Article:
Triathlon England Blog – June 2015

This blog went up in June when I had started running again and really hammering the hills on the TT bike. The booze had been cut too!

June 2015:

Finally I’m back running and even tentatively competing! After an extended time away from running I’ve worked really hard to become a better swimmer and rider which has paid dividends – lots of climbing on the TT bike to try and over-compensate for the hills that I’ll face at Challenge Weymouth in around 10 weeks time. Killer turbo sessions mixed with some long 100-mile tests and threshold 10-mile TT’s have all shown vast improvement on two wheels. I’m just trying to transfer the progress I’m making in the pool to the open water – practising sighting, constantly thinking about technique and just using my time in the water to get the best bang for my buck.

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It’s great to see the fitness has stayed in the lungs without the running – it’s just the running legs that need to catch up. I’m taming the urge to run too hard while I’m gradually building the mileage back up. I did Warrington 10k, a nice local midweek event and also the Salford Aqauthlon, organised by Manchester Triathlon Club; really good local events that push me a touch harder that I would on my own in a training day.

Always conscious that I am not out of the woods yet with my history of running injuries, it’s key to not risk any silly flare ups. There is a bigger picture that needs to stay at the front of my training thoughts. There is no need to be hero on a Tuesday or Thursday night, instead listening to my body and its capabilities.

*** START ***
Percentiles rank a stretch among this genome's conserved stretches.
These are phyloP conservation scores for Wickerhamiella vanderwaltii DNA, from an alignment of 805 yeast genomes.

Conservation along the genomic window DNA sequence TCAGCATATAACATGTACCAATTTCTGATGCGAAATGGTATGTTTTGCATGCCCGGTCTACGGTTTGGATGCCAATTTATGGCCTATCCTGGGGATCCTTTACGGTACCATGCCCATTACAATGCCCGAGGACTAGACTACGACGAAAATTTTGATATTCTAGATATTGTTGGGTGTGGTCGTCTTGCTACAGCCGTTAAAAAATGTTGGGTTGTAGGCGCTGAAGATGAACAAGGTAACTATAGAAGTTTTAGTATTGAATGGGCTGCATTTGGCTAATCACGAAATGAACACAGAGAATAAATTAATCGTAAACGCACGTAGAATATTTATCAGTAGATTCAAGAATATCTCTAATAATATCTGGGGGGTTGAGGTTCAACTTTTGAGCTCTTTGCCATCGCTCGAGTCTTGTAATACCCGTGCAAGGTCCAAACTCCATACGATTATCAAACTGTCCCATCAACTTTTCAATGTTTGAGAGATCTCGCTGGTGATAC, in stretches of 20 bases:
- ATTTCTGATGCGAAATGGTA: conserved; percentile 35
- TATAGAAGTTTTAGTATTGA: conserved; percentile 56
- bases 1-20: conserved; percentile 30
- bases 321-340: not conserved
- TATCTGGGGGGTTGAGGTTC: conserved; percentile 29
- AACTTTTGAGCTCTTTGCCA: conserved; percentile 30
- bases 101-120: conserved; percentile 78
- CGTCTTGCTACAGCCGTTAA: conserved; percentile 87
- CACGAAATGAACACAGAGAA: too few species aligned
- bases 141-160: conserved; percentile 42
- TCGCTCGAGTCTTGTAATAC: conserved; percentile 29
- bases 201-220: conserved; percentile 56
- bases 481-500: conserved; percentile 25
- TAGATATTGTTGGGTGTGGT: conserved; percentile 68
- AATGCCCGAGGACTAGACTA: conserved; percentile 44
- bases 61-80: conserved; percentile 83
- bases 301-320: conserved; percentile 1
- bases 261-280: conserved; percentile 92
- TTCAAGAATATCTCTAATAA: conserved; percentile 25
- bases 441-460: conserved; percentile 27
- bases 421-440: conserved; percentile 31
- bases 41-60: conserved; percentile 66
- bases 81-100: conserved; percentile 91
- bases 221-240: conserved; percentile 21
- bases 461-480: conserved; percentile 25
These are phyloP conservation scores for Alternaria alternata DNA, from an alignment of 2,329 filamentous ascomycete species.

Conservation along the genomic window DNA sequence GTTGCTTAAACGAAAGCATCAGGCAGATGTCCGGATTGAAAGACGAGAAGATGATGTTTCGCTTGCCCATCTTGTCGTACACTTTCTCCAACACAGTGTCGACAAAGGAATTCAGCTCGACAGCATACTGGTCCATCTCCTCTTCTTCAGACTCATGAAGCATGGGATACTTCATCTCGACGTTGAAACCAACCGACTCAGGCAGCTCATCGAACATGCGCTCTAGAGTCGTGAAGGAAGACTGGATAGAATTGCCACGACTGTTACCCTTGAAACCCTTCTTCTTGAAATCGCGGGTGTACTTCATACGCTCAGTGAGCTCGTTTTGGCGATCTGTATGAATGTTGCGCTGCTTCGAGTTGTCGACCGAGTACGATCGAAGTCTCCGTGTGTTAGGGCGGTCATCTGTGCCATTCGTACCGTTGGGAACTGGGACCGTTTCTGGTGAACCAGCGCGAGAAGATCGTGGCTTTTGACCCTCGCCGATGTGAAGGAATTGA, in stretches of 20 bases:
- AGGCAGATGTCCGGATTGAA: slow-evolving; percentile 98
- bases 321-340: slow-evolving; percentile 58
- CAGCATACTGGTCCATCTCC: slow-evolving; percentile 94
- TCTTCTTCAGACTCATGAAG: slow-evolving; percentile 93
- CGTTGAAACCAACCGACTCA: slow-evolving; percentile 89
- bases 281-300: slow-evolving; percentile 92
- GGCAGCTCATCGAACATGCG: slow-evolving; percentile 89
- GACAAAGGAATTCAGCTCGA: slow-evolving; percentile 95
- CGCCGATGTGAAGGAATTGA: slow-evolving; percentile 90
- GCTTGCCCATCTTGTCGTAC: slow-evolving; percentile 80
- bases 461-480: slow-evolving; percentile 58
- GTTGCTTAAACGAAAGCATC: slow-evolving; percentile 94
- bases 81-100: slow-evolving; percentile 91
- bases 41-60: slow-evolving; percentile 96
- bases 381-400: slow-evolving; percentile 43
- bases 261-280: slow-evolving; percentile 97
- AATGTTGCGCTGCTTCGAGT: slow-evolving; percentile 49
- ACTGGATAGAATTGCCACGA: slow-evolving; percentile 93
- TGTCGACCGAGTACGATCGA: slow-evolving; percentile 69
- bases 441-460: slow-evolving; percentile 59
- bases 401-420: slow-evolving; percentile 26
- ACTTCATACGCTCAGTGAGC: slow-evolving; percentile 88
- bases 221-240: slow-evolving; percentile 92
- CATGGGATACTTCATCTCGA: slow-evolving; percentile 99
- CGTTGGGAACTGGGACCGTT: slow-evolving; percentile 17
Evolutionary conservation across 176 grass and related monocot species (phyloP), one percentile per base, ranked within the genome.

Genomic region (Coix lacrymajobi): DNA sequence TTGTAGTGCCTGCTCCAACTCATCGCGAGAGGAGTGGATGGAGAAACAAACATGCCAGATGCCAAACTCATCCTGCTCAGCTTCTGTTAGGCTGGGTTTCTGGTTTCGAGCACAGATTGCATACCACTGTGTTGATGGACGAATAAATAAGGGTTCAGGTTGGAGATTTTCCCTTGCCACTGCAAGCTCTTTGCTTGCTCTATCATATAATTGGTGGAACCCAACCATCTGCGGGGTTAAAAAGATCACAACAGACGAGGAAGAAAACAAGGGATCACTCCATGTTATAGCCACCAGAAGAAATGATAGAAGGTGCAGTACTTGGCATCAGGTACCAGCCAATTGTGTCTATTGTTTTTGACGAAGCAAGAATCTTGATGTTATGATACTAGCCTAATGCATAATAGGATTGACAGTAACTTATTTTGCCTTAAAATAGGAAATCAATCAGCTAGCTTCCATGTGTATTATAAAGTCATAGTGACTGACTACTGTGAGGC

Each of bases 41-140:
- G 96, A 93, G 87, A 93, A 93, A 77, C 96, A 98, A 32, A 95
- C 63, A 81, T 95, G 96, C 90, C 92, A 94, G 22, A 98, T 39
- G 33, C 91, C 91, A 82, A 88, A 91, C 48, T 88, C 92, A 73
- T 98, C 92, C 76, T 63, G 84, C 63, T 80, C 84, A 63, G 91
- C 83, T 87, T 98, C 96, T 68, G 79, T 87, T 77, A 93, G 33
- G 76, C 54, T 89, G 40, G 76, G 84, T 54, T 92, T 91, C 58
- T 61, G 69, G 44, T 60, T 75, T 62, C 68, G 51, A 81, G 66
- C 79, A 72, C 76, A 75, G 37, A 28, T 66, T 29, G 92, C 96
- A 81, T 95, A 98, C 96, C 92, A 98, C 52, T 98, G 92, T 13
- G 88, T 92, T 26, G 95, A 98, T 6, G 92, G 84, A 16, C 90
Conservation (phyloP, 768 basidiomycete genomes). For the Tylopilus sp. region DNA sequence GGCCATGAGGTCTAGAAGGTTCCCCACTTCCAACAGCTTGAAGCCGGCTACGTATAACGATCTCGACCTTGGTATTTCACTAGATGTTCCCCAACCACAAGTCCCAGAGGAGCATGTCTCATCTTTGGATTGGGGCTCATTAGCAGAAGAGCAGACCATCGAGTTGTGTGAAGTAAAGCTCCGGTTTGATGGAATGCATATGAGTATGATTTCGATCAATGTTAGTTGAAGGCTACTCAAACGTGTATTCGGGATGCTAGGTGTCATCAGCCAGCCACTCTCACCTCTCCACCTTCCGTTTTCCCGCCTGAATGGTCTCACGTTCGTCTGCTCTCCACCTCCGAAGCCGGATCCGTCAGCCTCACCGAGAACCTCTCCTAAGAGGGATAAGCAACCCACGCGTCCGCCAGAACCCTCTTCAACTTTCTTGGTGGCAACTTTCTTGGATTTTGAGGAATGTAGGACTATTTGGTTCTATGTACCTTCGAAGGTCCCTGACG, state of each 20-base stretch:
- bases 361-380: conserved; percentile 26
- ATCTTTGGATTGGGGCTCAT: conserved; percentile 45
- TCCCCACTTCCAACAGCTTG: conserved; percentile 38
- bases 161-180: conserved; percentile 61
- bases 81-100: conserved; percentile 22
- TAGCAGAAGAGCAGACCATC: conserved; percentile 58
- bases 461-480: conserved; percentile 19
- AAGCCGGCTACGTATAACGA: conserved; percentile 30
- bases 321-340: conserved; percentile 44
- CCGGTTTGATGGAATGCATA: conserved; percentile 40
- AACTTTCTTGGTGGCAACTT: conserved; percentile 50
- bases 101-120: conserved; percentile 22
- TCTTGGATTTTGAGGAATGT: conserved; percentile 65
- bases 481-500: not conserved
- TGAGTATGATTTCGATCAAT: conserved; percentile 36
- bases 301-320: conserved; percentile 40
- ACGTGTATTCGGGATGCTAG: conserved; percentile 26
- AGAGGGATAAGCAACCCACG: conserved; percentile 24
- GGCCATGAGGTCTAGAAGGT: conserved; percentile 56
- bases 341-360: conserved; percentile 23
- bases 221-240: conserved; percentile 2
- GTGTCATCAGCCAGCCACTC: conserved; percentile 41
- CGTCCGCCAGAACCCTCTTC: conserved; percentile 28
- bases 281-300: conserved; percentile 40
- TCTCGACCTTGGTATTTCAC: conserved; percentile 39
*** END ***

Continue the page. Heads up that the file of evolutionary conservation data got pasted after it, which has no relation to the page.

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I am the only one accountable for all my sessions, there is nobody making me get up at 5am to train and there is nobody who really cares if I don’t. Ok, my coach Paul Savage will set me the sessions, targets and training zones and follow my progress accordingly, but only I know when I’m tired, or forcing the issue as well as when I’m letting myself off. There isn’t anyone who even has to know if I had that slice of cake or that mid-week pint, everything is on my terms and it’s ultimately an individual sport that makes me responsible for how hard I want to work that day.

Before each Iron Distance race, I’ve abstained from the booze for 3 months preceding the race and Challenge Weymouth is no different. I’m pretty hard on myself if I do miss a meter or a minute of training, but it’s tailoring my best plan of attack and giving myself the very best opportunity with the time and energy I have available.

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Why run so hard in training if I know it might affect the next two sessions or screw me up even beyond that? How can I best plan this week to make sure I hit everything without being a recluse, being dumped (!) or just too smoked to get off the sofa? Only I can take satisfaction in that days training so I just shut up and do it – and then buy her something nice on the way home!

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About James Wilson

Trying to get to Kona over a 3 year period. Starting from scratch, to targeting the Big Island in 2016

Posted on November 25, 2015, in Uncategorized. Bookmark the permalink. Leave a comment.

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